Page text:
Heavy Backpacks: Do Your Kids Do One Shoulder or Two?

Cynthia Dermody
16
toy story backpack

Photo by aidensmomma508

Since my son is still in first grade, he's only toting a couple of pounds at most in his backpack: his folder with homework and assorted papers, lunch, which usually consists of a sandwich, some Oreos, a small bottled water, and a banana, and sometimes a library book.

I'm not worried about his back now but I will when he starts looking like those fifth graders with mountaineering equipment strapped to their backs. Some of those packs are bigger than they are! A group of researchers recently took MRIs of a group of tween-age students while they wore heavy backpacks, and were able to see the back damage occurring to the spine.

The packs were compressing the spinal disks and increasing their spinal curvature, both of which were related to back pain reported by the children. These children were all wearing their packs on both shoulders so the weight was evenly distributed. The curvature of the spine would have been even worse if they had been slinging the packs off one shoulder, like many kids do.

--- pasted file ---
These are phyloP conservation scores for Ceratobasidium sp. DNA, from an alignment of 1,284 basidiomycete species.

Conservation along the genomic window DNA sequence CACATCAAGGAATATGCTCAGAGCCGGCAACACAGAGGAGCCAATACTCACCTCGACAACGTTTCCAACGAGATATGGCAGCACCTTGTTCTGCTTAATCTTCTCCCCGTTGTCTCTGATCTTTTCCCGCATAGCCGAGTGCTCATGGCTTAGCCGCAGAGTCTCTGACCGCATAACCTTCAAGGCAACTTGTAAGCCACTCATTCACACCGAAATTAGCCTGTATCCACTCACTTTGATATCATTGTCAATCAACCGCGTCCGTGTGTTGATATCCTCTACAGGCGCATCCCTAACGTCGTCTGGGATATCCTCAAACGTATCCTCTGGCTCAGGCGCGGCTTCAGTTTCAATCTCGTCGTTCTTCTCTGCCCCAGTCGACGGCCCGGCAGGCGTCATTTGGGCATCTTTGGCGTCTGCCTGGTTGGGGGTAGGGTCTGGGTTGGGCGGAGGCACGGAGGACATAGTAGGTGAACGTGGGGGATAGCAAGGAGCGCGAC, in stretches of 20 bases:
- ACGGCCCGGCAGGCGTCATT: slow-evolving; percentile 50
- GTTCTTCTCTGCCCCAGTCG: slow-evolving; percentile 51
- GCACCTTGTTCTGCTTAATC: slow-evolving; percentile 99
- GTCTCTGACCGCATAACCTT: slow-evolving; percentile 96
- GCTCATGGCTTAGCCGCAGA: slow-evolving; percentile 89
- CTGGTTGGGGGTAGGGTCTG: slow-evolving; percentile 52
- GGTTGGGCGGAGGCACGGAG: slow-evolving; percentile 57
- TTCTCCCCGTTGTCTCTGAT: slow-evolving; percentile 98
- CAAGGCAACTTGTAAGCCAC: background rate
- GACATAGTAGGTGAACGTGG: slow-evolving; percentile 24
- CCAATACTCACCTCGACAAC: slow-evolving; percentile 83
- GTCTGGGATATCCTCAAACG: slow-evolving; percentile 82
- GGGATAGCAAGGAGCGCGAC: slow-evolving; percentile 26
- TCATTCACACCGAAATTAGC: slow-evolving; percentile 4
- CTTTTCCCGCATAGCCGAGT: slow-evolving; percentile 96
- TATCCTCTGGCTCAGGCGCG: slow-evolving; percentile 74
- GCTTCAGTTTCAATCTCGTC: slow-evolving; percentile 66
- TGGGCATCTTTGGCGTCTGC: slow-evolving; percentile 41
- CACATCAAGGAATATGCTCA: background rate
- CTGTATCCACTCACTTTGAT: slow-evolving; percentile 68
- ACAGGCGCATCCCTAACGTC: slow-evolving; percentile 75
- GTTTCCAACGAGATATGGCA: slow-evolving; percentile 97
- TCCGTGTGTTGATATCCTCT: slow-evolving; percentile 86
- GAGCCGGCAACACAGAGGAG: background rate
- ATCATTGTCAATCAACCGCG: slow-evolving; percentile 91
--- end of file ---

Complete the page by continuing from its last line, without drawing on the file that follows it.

Experts say children should tote no more than 10 to 15 percent of their own body weight in their bags, but many children routinely carry 20 or even 30 percent of their weight in books, gadgets, and you name it.

Some CafeMoms say they've purchased rolling book bags for their kids, but a lot of schools ban them because they don't want the kids dragging dirt and snow into the school.

One mom had a great tip:

Spend the money and buy your kids quality backpacks from the sporting goods department. These are designed for heavy loads and comfort, so they'll be kinder to your child's back.

Do you make your child carry his backpack on both shoulders, or does he insist on slinging it to one side? Are you worried he carries too much?

 

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